‘Iconic’ Las Vegas Strip club, theater demolished
Longtime locals know this place. The venue was originally home to Utopia nightclub, and had many different names and uses.
Updated March 31, 2023 - 5:13 pm
Memories of an iconic entertainment venue are buried in rubble on the Strip.
Too dramatic? Maybe. But a famous, over-the-top entertainment landmark, Mosaic On The Strip, has been fully and formally destroyed.
Longtime locals know this place. The venue was originally home to Utopia nightclub, undergoing several iterations, all themed for some form of live entertainment. During its final months as Mosaic, the venue hosted several smaller productions, including the “MJ The Evolution” Michael Jackson tribute, Elyzabeth Diaga’s “Queens of Rock” rock-cover show; the “Aussie Heat” male revue; “Kyle Martin’s Piano Man” ode to Billy Joel and Elton John; and the budding “Lady Luck,” a burlesque revue.
There was a short-lived effort to bring “A Mob Story” to the venue, promoted on signage at the theater but never on sale.
The venue sat in the Strip mall across the Strip from Park MGM, behind Walgreen’s and Fatburger, also knocked down.
The end was initiated by property owner Gindi Capital, which is developing a three-story retail complex of about 300,000 square feet on the parcel. Restaurants, retail, bars, supper clubs and outdoor entertainment is planned. The demolition is about complete. Mosaic’s structure was reportedly wiped out a couple of weeks ago.
The building opened in the late-1980s as the Metz Nite Club, turning over as Utopia in February 1996. That nightspot was the first freestanding nightclub in Las Vegas to feature pyrotechnics and an advanced sound system. Vegas electronica act The Crystal Method were among Utopia’s headliners.
Utopia closed in 2001, to be reopened four years later as Empire Ballroom, which survived through 2008.
That venue’s opening party was one for the ages, with Pink singing Led Zeppelin’s “Whole Lotta Love,” with Matt Sorum of Guns N’ Roses and Ronnie Vannucci of The Killers both on drums. Camp Freddy, Scott Weiland of Stone Temple Pilots, and Steve Jones of the Sex Pistols also performed in a show that ended at roughly sunrise.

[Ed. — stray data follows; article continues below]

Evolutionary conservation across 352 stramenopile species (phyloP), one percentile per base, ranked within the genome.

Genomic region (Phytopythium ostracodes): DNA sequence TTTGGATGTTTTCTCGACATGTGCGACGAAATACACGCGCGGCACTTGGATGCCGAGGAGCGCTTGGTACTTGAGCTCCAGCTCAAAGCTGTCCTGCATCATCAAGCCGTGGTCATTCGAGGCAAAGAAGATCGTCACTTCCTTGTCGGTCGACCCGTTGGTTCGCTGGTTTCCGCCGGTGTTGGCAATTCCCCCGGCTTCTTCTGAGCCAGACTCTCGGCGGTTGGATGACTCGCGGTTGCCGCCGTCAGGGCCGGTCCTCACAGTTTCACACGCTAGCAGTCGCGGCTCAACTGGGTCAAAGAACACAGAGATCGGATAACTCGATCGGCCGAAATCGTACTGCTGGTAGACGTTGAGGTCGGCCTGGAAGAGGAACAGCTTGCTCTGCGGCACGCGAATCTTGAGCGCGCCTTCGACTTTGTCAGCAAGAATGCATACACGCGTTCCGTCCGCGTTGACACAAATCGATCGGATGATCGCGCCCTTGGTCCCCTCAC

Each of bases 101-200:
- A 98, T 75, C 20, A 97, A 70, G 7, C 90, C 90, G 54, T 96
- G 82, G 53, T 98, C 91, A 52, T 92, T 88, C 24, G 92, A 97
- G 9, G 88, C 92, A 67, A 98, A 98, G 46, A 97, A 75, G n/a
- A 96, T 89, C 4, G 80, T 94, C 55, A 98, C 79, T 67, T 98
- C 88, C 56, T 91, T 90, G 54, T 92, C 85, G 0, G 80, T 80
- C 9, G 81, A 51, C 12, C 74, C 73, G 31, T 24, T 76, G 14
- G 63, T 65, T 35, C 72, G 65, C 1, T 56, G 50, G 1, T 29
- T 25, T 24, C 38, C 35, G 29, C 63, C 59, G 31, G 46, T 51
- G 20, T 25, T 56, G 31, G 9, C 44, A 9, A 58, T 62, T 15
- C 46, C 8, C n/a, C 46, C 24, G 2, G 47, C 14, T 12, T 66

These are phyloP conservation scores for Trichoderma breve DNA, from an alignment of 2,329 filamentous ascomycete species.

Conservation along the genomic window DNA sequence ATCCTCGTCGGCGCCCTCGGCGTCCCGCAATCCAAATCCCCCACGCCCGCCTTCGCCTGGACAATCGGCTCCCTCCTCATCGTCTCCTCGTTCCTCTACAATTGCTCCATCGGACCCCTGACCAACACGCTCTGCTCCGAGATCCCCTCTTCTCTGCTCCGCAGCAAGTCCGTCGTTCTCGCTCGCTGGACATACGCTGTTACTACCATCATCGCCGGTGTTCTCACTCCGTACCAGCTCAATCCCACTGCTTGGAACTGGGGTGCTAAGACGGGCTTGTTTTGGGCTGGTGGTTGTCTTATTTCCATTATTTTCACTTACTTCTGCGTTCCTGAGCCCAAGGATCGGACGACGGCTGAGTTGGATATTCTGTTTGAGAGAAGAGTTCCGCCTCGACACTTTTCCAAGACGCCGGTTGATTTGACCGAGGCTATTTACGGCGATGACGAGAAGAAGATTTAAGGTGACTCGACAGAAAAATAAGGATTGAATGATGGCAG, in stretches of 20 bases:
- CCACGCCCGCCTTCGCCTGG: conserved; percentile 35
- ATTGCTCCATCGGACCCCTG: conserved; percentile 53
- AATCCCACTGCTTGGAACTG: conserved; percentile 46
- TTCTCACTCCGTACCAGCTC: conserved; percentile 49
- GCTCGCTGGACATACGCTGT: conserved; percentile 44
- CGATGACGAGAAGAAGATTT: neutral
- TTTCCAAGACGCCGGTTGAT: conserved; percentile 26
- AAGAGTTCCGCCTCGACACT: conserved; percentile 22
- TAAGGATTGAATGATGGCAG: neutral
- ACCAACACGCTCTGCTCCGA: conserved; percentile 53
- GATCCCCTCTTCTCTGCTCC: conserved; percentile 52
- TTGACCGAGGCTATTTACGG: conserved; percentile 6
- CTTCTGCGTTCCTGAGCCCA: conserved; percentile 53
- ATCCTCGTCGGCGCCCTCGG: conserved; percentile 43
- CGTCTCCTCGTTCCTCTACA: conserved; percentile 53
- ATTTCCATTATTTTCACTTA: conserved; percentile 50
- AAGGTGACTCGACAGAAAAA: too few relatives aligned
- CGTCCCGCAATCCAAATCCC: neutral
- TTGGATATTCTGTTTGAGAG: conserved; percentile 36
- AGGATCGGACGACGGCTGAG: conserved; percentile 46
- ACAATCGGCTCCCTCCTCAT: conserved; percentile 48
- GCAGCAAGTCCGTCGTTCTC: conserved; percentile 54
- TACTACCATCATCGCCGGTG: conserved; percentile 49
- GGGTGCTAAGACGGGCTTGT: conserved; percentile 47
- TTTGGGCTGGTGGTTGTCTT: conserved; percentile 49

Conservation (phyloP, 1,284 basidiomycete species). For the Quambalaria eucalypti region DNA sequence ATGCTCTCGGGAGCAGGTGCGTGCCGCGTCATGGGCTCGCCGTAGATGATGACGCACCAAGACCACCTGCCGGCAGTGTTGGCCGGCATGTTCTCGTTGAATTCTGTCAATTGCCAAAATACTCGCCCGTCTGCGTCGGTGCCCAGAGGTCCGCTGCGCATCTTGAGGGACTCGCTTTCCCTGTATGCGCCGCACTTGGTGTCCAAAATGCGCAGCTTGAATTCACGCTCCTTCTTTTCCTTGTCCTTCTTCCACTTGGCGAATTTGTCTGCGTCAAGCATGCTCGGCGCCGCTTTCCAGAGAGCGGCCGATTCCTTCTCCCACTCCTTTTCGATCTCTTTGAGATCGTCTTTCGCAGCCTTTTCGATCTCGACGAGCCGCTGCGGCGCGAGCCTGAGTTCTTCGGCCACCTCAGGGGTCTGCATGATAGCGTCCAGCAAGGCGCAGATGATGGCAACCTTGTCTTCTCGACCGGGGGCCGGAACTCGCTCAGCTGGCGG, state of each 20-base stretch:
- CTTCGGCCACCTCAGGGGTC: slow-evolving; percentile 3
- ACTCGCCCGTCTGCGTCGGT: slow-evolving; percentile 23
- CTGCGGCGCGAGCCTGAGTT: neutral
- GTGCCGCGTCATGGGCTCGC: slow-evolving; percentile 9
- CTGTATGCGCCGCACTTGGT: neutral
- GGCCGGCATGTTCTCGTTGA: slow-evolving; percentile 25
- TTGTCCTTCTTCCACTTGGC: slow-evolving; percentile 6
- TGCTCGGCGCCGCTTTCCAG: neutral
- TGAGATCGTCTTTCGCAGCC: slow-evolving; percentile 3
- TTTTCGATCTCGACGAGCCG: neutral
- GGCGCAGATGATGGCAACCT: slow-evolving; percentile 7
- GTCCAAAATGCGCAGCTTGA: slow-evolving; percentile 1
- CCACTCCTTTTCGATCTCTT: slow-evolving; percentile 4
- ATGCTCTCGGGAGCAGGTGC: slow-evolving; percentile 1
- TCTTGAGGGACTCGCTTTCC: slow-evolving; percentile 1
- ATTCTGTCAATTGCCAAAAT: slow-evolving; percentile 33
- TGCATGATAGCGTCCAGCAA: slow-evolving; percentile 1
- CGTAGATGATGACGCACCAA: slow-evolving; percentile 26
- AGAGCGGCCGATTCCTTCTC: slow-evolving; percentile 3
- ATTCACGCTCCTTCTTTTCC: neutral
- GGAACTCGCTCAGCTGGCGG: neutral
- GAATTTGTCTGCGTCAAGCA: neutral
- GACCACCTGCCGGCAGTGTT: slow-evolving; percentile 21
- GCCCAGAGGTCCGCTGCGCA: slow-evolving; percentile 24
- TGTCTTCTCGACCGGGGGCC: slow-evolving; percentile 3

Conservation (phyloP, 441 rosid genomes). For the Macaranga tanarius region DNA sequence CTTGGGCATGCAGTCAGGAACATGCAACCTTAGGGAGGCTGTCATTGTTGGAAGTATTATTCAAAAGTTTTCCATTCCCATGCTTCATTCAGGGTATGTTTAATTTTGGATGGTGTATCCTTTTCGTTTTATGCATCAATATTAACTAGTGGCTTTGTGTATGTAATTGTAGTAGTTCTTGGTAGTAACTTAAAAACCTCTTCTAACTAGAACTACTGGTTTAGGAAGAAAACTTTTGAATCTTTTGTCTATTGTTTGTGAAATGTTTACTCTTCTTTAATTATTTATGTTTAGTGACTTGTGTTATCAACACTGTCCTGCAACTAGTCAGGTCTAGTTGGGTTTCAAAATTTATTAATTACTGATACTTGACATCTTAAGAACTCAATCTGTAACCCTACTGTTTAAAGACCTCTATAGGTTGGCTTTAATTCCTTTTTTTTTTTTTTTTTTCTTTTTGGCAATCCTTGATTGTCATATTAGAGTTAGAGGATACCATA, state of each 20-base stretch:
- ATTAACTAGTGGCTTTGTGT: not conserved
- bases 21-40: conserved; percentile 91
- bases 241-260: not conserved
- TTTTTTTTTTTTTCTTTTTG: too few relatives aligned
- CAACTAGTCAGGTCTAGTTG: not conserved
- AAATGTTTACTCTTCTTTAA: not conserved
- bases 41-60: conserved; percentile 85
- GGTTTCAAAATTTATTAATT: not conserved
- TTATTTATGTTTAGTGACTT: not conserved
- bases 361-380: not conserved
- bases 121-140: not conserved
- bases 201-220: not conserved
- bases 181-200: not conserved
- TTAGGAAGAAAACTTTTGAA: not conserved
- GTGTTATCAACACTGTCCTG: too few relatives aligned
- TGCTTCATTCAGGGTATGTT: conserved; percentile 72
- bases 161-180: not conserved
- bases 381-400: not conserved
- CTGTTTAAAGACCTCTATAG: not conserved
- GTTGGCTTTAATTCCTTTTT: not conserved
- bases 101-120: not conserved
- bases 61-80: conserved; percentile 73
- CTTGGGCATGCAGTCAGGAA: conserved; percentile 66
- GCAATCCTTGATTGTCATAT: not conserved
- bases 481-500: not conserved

Boulevard Theater (2008-2012) followed, also hosting nightclub events and one-off productions. That run lasted until one of its headliners, Tommy Wind, and his family signed a lease running through 2017 as Tommy Wind Theater.
“It was a five-year learning experience, a crash course in the Vegas entertainment business,” Wind said in a phone chat Thursday. “We kept it open for the extent of our lease, and I grew up really fast.”
Dean Coleman’s SPR & Promotions company was next to take a swing, opening in February 2020 just before the COVID-19 shutdown. The room seated about 500 for its production shows, but performed to just the 50 when reopening to masked audiences in June 2021.
Coleman and the shows still operating bugged out of the venue last July, rather than remain open through the end of his lease (which ran through last September). He cited electrical problems in the venue behind the decision for the summer shutdown.
“We were able to reopen when no one else even had shows, so I am proud of that,” Coleman said Thursday. “It’s kind of a melancholy feeling. But we did get a great show out of it, and that makes me really happy.”
The Mouse House
“Disney Animation: Immersive Experience” opened Thursday at Lighthouse Artspace Las Vegas at The Shops at Crystals, next to Aria resort. Tickets run from $39.99, $49.99 (Premium Plus), and $99.99 (VIP), not including fees.
The show runs in the same showcase space, if not head space, as “Immersive Van Gogh” and the seasonal “Immersive Nutcracker.” Walt Disney Animation Studios and Lighthouse Immersive Studios, creators of “Immersive Van Gogh” are partnering in the new multimedia attraction.
The experience samples such modern Disney favorites as “Encanto,” “Zootopia” and “Frozen,” along with such generation-spanning classics “The Lion King,” “Peter Pan” and “Pinocchio.” The Disney show is set to run 12 weeks, with the vision to expand if it takes off. The immersive production will alternate with the Van Gogh show.
“Dino Safari,” a dinosaur-themed exhibit with nothing to do with Dean Martin, opens April 10 at Horseshoe Las Vegas. This is on the hotel’s lower level next to Imagine’s other concepts, The Cabinet of Curiosities and The Lock bar and speakeasy, and “Real Bodies.” Look for 30 life-sized, animatronic dinosaurs, educational facts and play areas.
This is a great option for dinosaur lovers of all ages and they’ll even have a section dedicated to Nevada dinosaurs. There is a joke in here about some Vegas lounge acts, but I’m not making it. More to come on this attraction, brought to town by Imagine CEO Tom Zaller.
Cool Hang Alert
Anything happening, generally, at Hard Hat Lounge. Column fave and reliable rocker Frankie Sidois co-owns the place. On Thursday, the scene was banging with Sidoris, Wolfgang Van Halen, Myles Kennedy and Kiss drummer Eric Singer all in the venue. It was a hang session, not jam session, but the spot on 1675 Industrial Road is happening. As we say, try the pizza from co-owner Robby Cunningham’s Guerilla Pizza.
John Katsilometes’ column runs daily in the A section. His “PodKats!” podcast can be found at reviewjournal.com/podcasts. Contact him at firstname.lastname@example.org. Follow @johnnykats on Twitter, @JohnnyKats1 on Instagram.